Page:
December 7, 2008

Forming at Angels Gate Cultural Center

Macha Suzuki's Fail
Angels Gate Cultural Center
November 16 – January 11, 2009
Curated by Marshall Astor

Detail of Macha Suzuki's untitled (cat)
Angel’s Gate Cultural Center is now showing Forming, and exhibition of sculpture loosely curated around the idea that the seven artists are just as likely to get their materials from a 99-cent store, hobby shop, or Home Depot as they are from Pearl, Blick, or Utrecht. For the fact that the American consumer spending accounts for one fifth of the entire planet’s GDP—and in light of the current economic crisis—the artists’ choice of materials is quite prescient.

Michael Dee's Star (Big Green)
Downstairs, Macha Suzuki’s Halfway Home displays pinstriped ducks, repurposing materials and techniques of the failing auto industry. Ask the gallerist on duty to turn off the lights, and Suzuki’s ducks can be seen as phoenixes rising from a glowing pool of embers below. Close by, the back of a Kostabi-looking cat is transformed into a surreal lake, made from materials familiar to the model railroad club a couple of buildings over.

Detail of Michael Dee's Star (feed me, Seymour)
Upstairs, Mike Dee exhibits stars made of melted-together plastic cups. Looking like creatures that might have crawled the seabed of San Pedro bay—long before the oil-slicked trash that clogs the port choked off all but the hardiest life forms. The pinched tips of the sculpture’s tentacles resemble Audry II from a Little Shop of Horrors, but instead of her need for human blood, these assemblages announce a voracious appetite for post-consumer waste.

Detail of Eric Johnson's Huxley
In her talk at Gagosian Gallery, Rachel Whiteread expressed her interest in returning to the basics of form, color, and composition. With a similar process—but to and different end—Eric Johnson installed a long smiley arc of resin-cast vacu-formed packaging. A close inspection of the individual units stops one’s gaze at their candy-colored surface, which transforms these empty vessels into ciphers of desire.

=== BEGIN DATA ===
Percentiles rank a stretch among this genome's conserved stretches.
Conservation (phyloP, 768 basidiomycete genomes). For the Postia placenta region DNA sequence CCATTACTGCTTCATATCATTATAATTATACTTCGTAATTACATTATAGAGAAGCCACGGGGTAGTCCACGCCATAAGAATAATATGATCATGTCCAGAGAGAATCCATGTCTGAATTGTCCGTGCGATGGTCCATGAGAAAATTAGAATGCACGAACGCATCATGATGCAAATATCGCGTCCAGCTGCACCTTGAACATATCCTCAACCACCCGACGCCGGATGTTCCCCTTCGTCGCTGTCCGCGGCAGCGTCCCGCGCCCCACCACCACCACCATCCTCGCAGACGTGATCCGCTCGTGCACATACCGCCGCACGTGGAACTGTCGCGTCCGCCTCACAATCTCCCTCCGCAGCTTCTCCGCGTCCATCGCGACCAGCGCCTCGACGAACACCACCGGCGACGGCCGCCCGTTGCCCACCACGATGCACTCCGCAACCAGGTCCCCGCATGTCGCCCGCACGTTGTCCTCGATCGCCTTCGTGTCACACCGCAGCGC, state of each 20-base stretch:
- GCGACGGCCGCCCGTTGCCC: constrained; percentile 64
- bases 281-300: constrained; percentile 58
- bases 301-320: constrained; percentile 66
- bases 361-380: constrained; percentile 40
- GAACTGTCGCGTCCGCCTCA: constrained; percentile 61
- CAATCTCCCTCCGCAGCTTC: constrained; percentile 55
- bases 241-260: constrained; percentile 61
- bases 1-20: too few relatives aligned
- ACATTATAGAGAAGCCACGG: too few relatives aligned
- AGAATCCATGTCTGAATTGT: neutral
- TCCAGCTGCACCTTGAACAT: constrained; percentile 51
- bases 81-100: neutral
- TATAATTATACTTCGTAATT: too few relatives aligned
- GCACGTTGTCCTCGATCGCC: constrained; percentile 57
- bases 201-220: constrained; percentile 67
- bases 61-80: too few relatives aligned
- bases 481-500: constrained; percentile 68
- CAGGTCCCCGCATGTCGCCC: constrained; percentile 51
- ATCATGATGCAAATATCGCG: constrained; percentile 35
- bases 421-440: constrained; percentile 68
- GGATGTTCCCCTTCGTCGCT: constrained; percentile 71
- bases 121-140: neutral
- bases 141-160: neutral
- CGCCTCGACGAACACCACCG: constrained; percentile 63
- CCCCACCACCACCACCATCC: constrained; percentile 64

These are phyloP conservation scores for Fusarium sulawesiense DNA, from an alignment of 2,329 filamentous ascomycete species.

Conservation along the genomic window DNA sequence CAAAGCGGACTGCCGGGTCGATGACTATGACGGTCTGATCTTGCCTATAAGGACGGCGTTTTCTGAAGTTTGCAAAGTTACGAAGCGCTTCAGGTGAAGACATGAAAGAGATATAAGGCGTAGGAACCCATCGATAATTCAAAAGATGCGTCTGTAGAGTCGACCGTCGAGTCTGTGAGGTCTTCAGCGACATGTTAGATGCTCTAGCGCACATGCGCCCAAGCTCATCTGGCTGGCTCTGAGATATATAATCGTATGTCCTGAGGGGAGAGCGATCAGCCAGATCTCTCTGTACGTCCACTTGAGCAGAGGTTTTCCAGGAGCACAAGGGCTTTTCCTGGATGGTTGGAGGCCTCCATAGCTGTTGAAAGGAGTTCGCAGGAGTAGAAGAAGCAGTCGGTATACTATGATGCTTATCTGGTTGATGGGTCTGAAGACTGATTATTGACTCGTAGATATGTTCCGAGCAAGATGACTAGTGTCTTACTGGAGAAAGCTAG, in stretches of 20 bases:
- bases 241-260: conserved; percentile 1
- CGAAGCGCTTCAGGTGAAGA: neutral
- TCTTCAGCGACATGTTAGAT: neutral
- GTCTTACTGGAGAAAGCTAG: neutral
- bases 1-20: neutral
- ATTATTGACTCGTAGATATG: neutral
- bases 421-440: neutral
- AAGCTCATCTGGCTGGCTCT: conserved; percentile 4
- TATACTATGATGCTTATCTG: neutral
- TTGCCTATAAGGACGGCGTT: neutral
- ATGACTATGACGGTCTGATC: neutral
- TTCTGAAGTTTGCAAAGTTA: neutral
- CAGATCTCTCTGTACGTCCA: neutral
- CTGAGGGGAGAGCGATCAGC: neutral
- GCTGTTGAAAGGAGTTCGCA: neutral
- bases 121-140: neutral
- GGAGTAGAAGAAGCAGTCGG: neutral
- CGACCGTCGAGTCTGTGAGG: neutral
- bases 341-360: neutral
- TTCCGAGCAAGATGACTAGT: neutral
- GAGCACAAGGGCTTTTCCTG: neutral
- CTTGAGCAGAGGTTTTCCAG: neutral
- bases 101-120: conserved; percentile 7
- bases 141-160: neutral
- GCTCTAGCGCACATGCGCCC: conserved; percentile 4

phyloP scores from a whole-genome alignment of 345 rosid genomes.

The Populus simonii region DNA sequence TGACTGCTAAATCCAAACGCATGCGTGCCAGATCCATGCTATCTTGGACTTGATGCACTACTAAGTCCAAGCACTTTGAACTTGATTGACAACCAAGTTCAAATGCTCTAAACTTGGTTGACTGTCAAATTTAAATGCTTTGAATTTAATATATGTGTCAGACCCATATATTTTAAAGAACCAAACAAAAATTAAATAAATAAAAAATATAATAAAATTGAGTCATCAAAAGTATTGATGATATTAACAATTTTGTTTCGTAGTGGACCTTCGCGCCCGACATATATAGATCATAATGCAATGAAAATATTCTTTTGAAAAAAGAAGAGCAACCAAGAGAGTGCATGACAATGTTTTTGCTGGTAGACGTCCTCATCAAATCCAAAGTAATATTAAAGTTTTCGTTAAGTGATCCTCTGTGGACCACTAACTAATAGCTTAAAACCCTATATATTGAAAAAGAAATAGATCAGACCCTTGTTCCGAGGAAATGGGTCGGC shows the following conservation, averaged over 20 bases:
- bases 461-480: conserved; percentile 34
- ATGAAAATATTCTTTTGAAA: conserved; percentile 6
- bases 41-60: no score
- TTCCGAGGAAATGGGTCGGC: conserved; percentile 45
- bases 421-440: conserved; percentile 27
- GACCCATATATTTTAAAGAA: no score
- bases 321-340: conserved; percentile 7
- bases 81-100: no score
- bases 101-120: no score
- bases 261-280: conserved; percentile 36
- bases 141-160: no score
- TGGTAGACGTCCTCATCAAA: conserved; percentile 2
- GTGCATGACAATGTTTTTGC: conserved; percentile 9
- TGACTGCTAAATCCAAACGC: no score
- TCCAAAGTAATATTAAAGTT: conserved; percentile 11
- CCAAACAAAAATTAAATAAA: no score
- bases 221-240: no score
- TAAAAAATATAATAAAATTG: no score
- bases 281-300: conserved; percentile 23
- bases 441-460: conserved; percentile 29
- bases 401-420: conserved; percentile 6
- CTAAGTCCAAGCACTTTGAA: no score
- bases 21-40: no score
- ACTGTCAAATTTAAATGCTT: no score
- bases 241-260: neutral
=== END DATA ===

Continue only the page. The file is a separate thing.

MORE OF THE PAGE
Nancy Kyes's Red Sky
From a distance, Nancy Keys wall sculptures appear to be dust bunnies of detritus, but the bits and pieces pull the viewer in for a closer inspection. Individually, the broken and worn fragments have lost their allure. No longer having the attraction of the shiny and new, Keys creates gravity from fine wires, pulling together the flotsam into clusters of delicate waste.

McLean Fahnestock's They said you'd be a challenge (2nd Aspect)
with Conversational Documents on the wall
McLean Fahnestock's dining table-as-mezzaluna precariously rests upon black sheets of glass. In turn, granules of sugar and salt tenuously cling together in the form of dinner plates. As Newton’s second law of thermodynamics plays out before us in the tableware, a similar entropic ending is implied in the domestic setting presented before us.

Detail of McLean Fahnestock's sugar plates
Around the corner, four paperboard-and-tape sculptures silently float in a narrow gallery. The cool carved shapes give form to the parts of an iceberg that are normally hidden, below the surface of the water. Hung relatively high in the space, we are given a narwhal’s eye view of these “Missing Parts.” I’m reminded of Hirokazu Kore-eda’s “Wandafuru raifu,” a movie about the recently departed who are allowed to take one memory with them into the afterlife. Margaret Pezalla’s work evokes similar lost memories from materials that transcend their humble beginnings.

Detail of Margaret Pezalla's Missing Parts installation
Taken as a whole, the show exhibits a consensus of form and meaning, but it comes across as less articulate about its intent. In the septic tank of neo-liberal capitalism, is it possible to separate the shit from anything of value, or transform consumer goods—the opiate of global economy—into something that values the Shanghai factory worker as much as the WalMart shopper? Sadly, most cultural production is the consumption and regurgitation of already packaged and distributed cultural goods without the fiber of critical analysis. A case in point is the blog-o-shpere, which often takes someone else’s cultural production and redistributes it in more easily digestible bits. So don’t take my word for it; see the show.

Detail of Margaret Pezalla's Missing Parts

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  1. Thanks for writing about my show. This was a funny show to put together - it began with the realization that there were several sculptors that I just kept thinking about, and then thinking about together, and then thinking about in terms of the relationship between their material. I couldn't really wrap myself around the communication between the work until it was actually in the space and I was able to start moving it around and placing it.

  2. Thank you for the words!


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